A family of eco-warriors living off-grid in an area of outstanding natural beauty have been ordered to leave the shipping container they call home by council chiefs.
Dan and Stacey Bond have built a 'Good Life' life themselves and their daughter on a patch of land they own on the Hoad Meadow Alpaca Retreat. But they could soon face being thrown out on the streets due to a lack of planning permission.
Dan, 37, built the unconventional two-storey home – which boasts two bedrooms, a kitchen, a bathroom and a living room– completely from scratch, using shipping containers and other upcycled material in the Kent countryside.
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The couple and their four-year-old daughter, Eva, have lived in the eco-paradise in Swingfield Minnis since leaving their former home – a converted double-decker bus – in April last year.
They now grow their own food and supplement their income with a popular glamping business with luxury bell tents.
But Folkestone and Hythe District Councillors say the Bonds had no planning permission for the site and have ordered them to dismantle it.
Planning officers deemed the eco-friendly site 'detrimental' to the 'character and appearance of the countryside' and the North Downs Area of Outstanding Natural Beauty.
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Dan who has spent around £40,000 in constructing the family's home on the outskirts of the seaport town of Folkestone, says he only recently learned that councillors would be voting on his family's future.
He called the decision to make him and his family tear down their home 'insane', and says they will have nowhere to go unless the decision is overturned.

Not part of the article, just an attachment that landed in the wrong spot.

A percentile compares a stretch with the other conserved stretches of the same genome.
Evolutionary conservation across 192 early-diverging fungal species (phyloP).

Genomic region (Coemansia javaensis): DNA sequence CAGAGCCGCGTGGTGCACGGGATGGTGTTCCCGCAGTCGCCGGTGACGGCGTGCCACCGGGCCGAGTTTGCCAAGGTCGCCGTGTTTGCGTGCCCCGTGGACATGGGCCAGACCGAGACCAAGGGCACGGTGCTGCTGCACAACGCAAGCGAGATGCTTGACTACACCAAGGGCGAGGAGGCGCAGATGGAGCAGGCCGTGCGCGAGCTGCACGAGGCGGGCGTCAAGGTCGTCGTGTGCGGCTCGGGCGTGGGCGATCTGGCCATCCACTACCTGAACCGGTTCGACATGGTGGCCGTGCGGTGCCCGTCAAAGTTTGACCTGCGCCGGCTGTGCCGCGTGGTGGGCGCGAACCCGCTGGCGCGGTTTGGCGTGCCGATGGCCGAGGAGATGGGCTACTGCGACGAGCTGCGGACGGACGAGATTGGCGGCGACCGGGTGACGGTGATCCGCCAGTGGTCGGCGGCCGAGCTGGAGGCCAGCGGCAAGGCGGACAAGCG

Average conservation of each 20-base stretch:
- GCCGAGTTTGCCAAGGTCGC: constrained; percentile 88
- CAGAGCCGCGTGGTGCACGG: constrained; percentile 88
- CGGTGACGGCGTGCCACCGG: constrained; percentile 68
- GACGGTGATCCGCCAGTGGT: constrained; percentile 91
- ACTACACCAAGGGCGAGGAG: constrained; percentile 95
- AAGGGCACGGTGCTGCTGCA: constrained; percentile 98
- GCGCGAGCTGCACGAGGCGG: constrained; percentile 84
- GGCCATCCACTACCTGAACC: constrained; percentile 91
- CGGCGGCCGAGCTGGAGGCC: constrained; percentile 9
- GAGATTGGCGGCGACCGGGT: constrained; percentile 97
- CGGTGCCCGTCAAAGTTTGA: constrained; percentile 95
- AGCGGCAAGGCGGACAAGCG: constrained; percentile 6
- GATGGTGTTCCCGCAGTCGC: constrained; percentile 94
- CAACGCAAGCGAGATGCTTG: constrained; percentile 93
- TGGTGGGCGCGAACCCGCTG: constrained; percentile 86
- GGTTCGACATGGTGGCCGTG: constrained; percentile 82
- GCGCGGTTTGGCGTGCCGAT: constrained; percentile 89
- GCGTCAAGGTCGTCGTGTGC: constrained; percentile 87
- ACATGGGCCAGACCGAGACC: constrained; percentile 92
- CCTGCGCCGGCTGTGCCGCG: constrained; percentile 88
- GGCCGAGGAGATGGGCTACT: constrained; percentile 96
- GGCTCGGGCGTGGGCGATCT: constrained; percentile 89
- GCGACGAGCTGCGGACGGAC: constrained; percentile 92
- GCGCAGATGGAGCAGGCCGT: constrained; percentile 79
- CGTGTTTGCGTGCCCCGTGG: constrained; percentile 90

Dan asked: "What do the council want? Do they want to give us a house? It's just insane. We're trying to be eco-friendly, we're trying to be sustainable.
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"Even if we did go on the housing list, we're not going to get a house.
"So we've tried to do our best and we can't afford anywhere else, so we've done this and this is what we've got.
"This is the right thing for me and my family and the best life for my daughter to be brought up in."
"There aren't enough houses as it is – we're fortunate we could get the land in the first place.
"I think there should be more opportunities out there for youngsters to work a sustainable life.
"We've got our vegetable plots, we've got our meat, we've got everything here we're growing and producing, just trying to be as self-sufficient as we can.
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He added: "Where do I put my family? My daughter goes to the school just down the road… We wouldn't have anywhere else to live.
"So what can we do? Are the council going to give us a house?
"I very much doubt it. They're the ones who are basically making us homeless.
An enforcement notice has now been issued requiring the family to return the land to how it was and vacate within 12 months.
Dan has launched a GoFundMe page to raise the necessary money to appeal the council's decision.
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